Politics: Strike Out the Line Item Veto
Line Item Veto Still in Question
America's Founding Fathers
The U.S. Supreme Court did not say the line-item veto is constitutional when it declined to take up the issue recently; it merely said it could not take up the case until the issue is properly brought before it; that is, by someone with proper "standing."
Sure, President Clinton can go ahead and use the line-item veto, as he said he would, but that would be unwise because, almost certainly, any such action would be ruled unconstitutional when the court revisits the matter. I'd prefer not to have to witness the chaos that would accompany the unraveling of such unconstitutional (actions.)
Separation of Powers
The existence of the separation of powers that our founding fathers strived so hard to achieve is a major reason the Constitution has worked so well for more than 200 years. Rewriting it now to allow the executive, judicial and legislative branches to fall out of balance could only lead to disaster.
The Constitution gives the House the power of the purse, and the procedure for bills to become law is made clear: Action by Congress before presentation to the president for his signature.
Use of a line-item veto, because it revises the legislation before the president adds his signature, would be equivalent to participation in the drafting of the bill.
This procedure would allow the president to help draft the law and then sign it. It's not a great deal different from the same person or body acting as both judge and jury. Obviously, it is not constitutional.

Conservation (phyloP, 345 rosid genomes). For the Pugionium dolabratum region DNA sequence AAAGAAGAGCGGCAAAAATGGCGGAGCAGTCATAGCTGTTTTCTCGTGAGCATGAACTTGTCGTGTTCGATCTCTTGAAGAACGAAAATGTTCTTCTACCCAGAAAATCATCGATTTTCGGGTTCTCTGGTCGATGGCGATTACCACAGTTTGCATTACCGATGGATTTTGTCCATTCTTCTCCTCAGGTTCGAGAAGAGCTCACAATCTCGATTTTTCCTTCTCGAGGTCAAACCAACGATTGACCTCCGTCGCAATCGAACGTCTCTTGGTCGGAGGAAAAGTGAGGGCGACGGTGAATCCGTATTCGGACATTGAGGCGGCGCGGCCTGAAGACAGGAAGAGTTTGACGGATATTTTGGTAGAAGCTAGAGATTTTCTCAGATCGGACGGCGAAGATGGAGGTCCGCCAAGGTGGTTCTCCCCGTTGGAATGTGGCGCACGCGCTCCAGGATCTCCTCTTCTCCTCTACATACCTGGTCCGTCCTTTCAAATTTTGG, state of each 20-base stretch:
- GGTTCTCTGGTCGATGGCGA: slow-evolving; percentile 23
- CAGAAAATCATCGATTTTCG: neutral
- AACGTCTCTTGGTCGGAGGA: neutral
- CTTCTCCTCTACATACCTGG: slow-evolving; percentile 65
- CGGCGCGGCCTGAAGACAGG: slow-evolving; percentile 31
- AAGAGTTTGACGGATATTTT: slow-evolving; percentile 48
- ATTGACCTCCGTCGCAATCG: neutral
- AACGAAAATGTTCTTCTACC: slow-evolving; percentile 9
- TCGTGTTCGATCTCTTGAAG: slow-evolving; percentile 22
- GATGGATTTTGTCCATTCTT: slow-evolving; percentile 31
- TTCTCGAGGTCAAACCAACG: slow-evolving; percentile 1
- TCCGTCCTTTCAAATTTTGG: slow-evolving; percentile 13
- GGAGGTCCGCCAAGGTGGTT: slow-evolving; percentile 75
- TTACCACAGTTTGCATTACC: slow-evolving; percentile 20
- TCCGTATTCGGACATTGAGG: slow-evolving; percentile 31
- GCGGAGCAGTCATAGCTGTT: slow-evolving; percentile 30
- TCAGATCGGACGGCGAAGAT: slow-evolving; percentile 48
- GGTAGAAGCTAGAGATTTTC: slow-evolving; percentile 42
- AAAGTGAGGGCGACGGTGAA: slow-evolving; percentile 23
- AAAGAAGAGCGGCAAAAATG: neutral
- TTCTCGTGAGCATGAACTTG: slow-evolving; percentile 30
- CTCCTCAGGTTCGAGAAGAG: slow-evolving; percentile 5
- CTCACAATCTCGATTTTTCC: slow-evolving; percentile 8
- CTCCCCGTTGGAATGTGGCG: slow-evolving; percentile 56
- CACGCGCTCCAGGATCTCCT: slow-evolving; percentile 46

Today's political leaders should look long and hard before tinkering with the Constitution. Our founding fathers were ordinary men, of course, but, at the same time, they were extraordinary thinkers and politicians. If it were not for their intelligence and wisdom, as exemplified by the government they created, where would we be today?
The writers of the Constitution not only reinforced the document with the Bill of Rights, but they had the foresight to make provision for the inevitable changes they knew would someday be required. Our journeys into outer space and the incredible development of technology could not have been imagined 200 years ago.
Easy Solutions Inadvisable
As we prepare to enter the 21st Century, our country, as the world's acknowledged leader, must avoid what appear to be easy solutions to complicated problems. Any action that threatens the long-term stability of the United States, and, therefore, the world, should not be taken merely for temporary political advantage.
The line-item veto is one of those issues that, without long and careful consideration, sounds great: Let the president strike out all the fat from the budgets! But, like the proposals for an Equal Rights Amendment and a Balanced Budget Amendment, a closer look reveals the truth: These ideas create more problems than they solve.
President Clinton apparently didn't think this one through, tempting as it may be, politically, to take advantage of the moment. I'm sure he'll eventually do as his oath of office requires: Defend the Constitution!
President Clinton Uses Line Item Veto for the First Time
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Years ago political parties were closely knit units in which the leadership and the membership pretty much agreed on the basic issues facing the city, state and country. That isn't always true today.
It would be great folly to clutter up the Constitution with any amendment that thoughtlessly changes the finely balanced power of our three branches of government. Let Congress do its job!
This is the third of four "playing" reports on Norwalk, Conn., area golf courses -- this one on Sterling Farms Golf Club, a Stamford municipal course. It was written for The Hour newspaper in 1999.